We may not get snow and a roaring fire like those in the Northern Hemisphere but a Christmas at the height of summer is made all the better by the Kiwi Christmas tree in bloom.

We are blessed with so many beautiful and majestic native tress but the Pohutukawa is a firm favourite and has been for hundred of years  – for Maori and European settlers alike.

“In 1833 the missionary Henry Williams described holding service under a ‘wide spreading pohutukawa’. The first known published reference to the pohutukawa as a Christmas tree came in 1857 when ‘flowers of the scarlet Pohutukawa, or “Christmas tree”’ formed part of table decorations at a feast put on by Ngāpuhi leader Eruera Patuone. Several years later Austrian geologist Ferdinand von Hochstetter noted that settlers referred to it as such. The Pohutukawa, he observed, ‘about Christmas … are full of charming . . .  blossoms’; ‘the settler decorates his church and dwellings with its lovely branches’. Other 19th-century references described the Pohutukawa tree as the ‘Settlers Christmas tree’ and ‘Antipodean holly’ (NZ History online).

Seeing as many Kiwis celebrate Christmas at the beach – with a barbie or a picnic, there is always a chance that Pohutukawa will be somewhere in the vicinity, with their incredible red flowers on display.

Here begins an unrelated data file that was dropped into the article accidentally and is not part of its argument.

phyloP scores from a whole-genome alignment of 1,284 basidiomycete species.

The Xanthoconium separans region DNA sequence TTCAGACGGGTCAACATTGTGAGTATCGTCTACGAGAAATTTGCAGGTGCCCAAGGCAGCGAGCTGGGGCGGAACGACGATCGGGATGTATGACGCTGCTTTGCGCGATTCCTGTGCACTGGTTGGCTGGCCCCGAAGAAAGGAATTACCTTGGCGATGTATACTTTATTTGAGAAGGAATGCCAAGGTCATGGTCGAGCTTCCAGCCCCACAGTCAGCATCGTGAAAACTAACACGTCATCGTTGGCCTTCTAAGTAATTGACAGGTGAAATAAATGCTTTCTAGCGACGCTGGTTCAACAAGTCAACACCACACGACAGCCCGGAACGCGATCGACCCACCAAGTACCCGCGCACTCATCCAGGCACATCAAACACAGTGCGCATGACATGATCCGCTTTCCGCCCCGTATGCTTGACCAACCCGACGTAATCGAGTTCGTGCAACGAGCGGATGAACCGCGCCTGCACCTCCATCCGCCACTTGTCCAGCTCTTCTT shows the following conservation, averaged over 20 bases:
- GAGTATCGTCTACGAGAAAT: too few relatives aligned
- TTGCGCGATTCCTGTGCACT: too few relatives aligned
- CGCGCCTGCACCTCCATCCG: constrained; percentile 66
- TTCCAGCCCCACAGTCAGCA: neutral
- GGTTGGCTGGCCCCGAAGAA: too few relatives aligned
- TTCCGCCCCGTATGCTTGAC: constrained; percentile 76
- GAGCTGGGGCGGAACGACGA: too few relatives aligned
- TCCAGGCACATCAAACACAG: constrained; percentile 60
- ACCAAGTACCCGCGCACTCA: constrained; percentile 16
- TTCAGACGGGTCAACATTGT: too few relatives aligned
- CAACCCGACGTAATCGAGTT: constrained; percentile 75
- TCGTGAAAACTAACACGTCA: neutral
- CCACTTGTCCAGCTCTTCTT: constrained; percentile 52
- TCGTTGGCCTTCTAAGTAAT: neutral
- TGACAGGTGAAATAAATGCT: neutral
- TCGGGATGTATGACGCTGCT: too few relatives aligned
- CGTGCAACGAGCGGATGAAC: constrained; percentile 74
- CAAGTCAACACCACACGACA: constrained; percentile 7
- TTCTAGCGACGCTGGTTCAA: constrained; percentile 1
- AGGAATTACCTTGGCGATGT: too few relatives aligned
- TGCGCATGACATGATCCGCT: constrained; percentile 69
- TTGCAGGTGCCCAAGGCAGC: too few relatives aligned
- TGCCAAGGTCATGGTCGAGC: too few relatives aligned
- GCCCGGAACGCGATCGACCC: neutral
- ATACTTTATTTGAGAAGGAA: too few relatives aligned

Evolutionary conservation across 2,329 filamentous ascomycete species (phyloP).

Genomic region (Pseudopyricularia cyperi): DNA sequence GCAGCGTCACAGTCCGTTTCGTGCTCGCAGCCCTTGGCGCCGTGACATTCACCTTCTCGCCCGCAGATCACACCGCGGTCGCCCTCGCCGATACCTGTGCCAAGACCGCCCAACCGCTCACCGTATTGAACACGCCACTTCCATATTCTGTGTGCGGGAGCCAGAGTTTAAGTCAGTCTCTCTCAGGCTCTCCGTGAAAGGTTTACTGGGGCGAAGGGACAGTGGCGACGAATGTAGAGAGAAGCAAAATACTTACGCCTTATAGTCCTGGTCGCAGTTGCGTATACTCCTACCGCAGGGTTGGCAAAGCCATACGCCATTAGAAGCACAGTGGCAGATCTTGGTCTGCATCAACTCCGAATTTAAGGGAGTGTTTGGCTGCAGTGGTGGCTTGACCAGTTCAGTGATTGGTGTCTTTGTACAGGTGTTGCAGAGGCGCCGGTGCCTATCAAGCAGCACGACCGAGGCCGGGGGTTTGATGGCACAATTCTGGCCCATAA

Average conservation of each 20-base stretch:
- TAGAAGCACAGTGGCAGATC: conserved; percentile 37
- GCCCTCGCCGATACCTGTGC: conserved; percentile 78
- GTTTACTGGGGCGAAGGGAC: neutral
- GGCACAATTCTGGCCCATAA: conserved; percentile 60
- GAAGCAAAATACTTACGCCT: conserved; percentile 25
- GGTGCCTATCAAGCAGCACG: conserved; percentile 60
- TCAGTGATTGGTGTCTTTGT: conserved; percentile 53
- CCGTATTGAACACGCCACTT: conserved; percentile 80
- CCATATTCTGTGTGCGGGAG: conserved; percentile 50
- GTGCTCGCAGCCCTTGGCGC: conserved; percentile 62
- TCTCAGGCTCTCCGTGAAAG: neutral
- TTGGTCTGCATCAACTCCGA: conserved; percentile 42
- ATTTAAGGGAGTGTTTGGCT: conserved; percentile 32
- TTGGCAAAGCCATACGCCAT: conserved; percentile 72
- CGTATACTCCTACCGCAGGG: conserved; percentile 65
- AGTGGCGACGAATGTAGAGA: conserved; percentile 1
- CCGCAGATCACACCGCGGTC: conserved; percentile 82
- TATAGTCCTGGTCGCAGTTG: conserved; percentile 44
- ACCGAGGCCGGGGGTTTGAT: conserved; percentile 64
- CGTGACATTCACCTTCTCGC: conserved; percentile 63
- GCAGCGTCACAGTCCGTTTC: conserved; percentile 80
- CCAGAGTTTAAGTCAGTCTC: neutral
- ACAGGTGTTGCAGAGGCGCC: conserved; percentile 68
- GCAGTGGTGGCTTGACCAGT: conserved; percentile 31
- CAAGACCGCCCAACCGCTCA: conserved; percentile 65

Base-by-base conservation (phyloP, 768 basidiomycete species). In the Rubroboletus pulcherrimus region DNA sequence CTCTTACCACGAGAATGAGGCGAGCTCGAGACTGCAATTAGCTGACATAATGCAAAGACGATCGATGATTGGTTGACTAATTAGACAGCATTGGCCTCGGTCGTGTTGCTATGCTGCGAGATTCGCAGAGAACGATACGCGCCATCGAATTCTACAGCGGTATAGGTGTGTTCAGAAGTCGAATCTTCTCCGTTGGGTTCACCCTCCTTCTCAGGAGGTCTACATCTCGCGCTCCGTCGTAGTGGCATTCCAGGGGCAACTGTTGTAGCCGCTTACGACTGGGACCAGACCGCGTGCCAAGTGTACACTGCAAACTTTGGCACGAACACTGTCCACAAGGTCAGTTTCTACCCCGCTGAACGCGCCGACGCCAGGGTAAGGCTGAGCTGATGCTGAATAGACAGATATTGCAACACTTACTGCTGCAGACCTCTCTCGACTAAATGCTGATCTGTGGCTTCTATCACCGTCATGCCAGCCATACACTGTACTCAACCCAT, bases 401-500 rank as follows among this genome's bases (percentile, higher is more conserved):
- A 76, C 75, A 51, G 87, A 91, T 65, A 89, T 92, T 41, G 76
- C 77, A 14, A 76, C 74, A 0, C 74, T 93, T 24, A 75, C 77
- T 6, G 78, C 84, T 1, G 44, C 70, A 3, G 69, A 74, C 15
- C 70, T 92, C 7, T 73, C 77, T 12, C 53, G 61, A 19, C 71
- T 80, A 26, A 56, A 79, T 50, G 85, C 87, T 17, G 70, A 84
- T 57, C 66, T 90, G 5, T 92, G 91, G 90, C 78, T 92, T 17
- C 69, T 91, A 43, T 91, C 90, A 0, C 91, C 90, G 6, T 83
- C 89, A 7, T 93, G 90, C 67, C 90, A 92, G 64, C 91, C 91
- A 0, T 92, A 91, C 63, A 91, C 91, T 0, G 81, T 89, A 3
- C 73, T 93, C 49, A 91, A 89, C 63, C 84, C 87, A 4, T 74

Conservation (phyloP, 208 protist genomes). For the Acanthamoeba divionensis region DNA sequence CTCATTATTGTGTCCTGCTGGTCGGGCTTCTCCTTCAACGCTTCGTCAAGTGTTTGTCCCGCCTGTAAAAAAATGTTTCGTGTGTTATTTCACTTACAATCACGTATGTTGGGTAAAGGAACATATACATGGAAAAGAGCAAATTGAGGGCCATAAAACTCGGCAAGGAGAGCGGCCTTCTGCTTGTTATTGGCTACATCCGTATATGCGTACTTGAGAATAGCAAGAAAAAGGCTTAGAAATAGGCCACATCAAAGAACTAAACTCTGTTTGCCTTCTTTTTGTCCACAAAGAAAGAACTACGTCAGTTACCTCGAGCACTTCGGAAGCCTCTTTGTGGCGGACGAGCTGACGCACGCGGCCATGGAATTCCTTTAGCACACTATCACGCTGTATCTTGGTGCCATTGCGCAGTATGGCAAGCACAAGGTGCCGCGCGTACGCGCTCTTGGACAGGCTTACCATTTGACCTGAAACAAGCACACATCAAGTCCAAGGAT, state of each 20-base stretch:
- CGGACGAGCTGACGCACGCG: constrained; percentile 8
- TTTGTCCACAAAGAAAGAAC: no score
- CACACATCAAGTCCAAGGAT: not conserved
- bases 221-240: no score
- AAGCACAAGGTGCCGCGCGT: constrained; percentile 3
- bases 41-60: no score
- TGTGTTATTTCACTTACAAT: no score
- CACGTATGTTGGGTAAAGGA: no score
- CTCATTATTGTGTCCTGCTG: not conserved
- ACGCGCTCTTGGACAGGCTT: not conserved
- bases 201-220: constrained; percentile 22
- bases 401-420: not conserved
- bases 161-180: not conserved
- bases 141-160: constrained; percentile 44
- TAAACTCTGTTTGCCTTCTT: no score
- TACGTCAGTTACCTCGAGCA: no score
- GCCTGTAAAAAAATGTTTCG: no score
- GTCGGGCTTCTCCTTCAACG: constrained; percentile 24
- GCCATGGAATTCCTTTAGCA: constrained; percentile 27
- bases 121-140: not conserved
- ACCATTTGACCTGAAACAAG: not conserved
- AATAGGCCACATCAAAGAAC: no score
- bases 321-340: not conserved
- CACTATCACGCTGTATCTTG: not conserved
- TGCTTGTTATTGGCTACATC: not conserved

Apart from its beauty and iconic stature, Pohutukawa also holds a spiritual importance for Maori.

“A gnarled, twisted pohutukawa on the windswept cliff top at Cape Reinga . . . has become of great significance to many New Zealanders. For Maori this small, venerated pohutukawa is known as ‘the place of leaping’. It is from here that the spirits of the dead begin their journey to their traditional homeland of Hawaiki. From this point the spirits leap off the headland and climb down the roots of the 800-year-old tree, descending into the underworld on their return journey (NZ History online).

Te Waha o Rerekohu

Te Waha o Rerekohu


The oldest and largest Pohutukawa tree in New Zealand is in Te Araroa, Gisborne  – named Te Waha o Rerekohu – it is approximately 65 feet tall with its branches spreading over 120 feet all round and is reputed to be over 600 years old.